The Padnos company — founded in 1905 by Jeff Padnos' grandfather Louis Padnos — employs about 600 people at 18 locations throughout Michigan and Indiana. It accepts goods to recycle in cities such as Lansing, Traverse City, Ludington, Grand Rapids and Alma.
It recycles metal, paper, plastics and electronics. His nephew, Jonathan Padnos, is the family-company's president.
The recycled materials can come from scrap materials that result in the production of office furniture in the Grand Rapids area. The metal also comes from obsolete machinery and equipment such as autos, railroad cars, railroad tracks, home appliances and demolition metal from buildings and other obsolete structures.
An old school bus was hauled into the Holland yard recently. Padnos said they're holding onto that one for a while, waiting to demolish it perhaps during a school tour when the students might really enjoy that one.
The recycling operation will shred up the vehicle and sort out the different metals in it that can be recycled.
Earlier in August, Padnos formed a strategic partnership with Roseville-based GLR Advanced Recycling, with Padnos acquiring a significant interest in another family-owned recycling business. The partnership is designed to take advantage of economies of scale and processing capabilities.
If you've visited Holland — about a two and a half hour drive out of Detroit — you might even remember seeing the Padnos operations driving along Pine Avenue near Lake Macatawa. You're not quite sure where to look first — the mountains of scrap or the magnificent outdoor sculptures.
Stuart Padnos, Jeff's father who passed away at age 90 in 2012, found artistic inspiration in scrap metal. His work, including a "Marching Band" and another involving two large "Tulips," is found at the Frederick Meijer Gardens and Sculpture Park.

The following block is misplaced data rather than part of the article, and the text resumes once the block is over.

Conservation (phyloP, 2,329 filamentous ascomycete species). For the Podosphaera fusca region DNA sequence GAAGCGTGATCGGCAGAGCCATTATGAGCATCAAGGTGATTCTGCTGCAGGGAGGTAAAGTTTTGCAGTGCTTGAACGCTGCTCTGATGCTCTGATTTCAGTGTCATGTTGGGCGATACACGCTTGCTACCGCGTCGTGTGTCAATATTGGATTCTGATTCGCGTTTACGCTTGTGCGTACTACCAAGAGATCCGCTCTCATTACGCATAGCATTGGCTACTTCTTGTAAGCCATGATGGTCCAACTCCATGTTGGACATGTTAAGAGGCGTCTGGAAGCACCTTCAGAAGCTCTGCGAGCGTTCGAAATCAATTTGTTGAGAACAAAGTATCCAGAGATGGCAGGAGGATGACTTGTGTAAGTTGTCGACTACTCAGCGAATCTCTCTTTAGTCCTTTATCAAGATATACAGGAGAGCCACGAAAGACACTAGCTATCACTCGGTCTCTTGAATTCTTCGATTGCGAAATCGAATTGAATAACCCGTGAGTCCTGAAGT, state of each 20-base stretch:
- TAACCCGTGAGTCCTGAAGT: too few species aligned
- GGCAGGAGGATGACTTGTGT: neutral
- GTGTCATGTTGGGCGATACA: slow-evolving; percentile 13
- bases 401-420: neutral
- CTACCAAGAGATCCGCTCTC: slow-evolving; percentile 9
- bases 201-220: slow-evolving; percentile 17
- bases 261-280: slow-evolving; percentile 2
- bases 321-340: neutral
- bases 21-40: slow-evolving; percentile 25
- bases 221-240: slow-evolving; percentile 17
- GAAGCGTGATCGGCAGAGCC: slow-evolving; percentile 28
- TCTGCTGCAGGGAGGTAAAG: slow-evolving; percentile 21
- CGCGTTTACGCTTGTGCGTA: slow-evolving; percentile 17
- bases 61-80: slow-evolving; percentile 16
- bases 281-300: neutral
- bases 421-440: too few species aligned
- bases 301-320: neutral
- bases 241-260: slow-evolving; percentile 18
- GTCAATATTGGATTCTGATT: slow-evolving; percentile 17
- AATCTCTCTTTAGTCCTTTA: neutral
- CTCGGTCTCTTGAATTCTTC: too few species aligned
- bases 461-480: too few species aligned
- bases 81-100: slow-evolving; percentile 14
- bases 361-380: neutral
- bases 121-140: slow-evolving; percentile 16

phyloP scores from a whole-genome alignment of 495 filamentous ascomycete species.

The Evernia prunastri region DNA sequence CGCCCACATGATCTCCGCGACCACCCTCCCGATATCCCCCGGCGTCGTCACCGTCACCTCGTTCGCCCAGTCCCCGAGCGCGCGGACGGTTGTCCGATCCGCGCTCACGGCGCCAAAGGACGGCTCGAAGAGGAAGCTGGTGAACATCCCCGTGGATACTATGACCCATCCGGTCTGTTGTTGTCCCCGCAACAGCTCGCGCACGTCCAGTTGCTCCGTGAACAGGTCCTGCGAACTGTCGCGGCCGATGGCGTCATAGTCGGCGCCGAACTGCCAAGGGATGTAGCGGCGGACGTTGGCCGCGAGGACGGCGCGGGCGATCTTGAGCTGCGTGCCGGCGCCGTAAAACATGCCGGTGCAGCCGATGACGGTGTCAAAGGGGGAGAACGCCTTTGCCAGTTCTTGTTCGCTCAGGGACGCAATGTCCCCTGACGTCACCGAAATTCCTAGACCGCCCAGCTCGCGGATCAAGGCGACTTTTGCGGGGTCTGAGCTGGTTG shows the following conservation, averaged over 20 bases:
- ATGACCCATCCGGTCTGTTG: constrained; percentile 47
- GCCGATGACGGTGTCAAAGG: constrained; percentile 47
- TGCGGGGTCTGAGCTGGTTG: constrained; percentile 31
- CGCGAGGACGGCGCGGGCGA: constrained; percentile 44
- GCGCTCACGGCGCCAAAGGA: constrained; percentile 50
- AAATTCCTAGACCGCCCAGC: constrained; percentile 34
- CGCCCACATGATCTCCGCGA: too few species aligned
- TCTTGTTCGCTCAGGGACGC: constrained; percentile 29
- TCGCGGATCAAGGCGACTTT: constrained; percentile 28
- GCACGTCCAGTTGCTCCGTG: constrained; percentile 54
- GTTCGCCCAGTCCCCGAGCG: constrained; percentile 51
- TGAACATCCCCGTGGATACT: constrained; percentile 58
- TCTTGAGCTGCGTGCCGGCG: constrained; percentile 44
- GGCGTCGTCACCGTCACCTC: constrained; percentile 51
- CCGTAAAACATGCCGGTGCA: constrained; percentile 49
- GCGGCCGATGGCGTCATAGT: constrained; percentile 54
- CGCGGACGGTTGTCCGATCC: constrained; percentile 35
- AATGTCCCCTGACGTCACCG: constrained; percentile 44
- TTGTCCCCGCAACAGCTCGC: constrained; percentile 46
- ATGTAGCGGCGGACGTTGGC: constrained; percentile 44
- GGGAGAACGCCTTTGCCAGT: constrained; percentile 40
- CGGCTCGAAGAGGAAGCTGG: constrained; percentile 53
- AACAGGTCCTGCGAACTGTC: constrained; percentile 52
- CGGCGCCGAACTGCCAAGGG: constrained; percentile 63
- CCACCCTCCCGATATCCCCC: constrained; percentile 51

Jeff Padnos, 69, said recycling is a key part of manufacturing, as well as global trade.
"Our whole mission is to avoid throwing things away and making sure it gets used," Padnos said.
A lot of money, of course, can be made in that mission if trade remains open for worldwide commodities.
Much is at risk if Michigan manufacturers lose orders, Padnos noted. As the price of steel goes up, some U.S. manufacturers might not be able to pass along higher prices and could lose sales if they're not competitive.
Padnos would not disclose annual sales for the family-owned company but sales have been estimated in the past to exceed $300 million.
The U.S. recycling industry trade group reports that the United States exported a total of $5.6 billion worth of scrap commodities to China — including paper, plastics, as well as metals in 2017. But the industry already was looking at a 24-percent decline in the first six months of 2018, compared to the same time a year ago.
China also has tightened standards on accepting for waste plastics, paper and other recycled materials from the United States.
Padnos, like others, questions how anyone can think a trade war is easy to win.
He's concerned about the bluster and the risk that things could get out of control.
"I hope we don't think we can insult our way to a solution," Padnos said.
He said China amounted to about 60 percent of the company's metal exports — and that market is essentially gone.
Even so, he's anticipating that his recycling operations will be able to adjust. He goes out of his way to note that he's concerned about Michigan's farmers, too, who may find it far harder to deal with some of the trade-related slump.
He remains hopeful that things eventually will calm down.
"Nobody's lost a job here. Nobody will lose a job here. We have to find other markets," Padnos said.
While there's a case to be made for free and fair trade, Padnos said he expects much uncertainty ahead as trade discussions continue.
U.S. and Chinese negotiators began two-days of talks in Washington last week, which many expected could set the stage for further negotiations. Trump and Chinese leader Xi Jinping are to meet at multilateral summits in Argentina at the end of November.
"Both sides need this trade," Padnos said.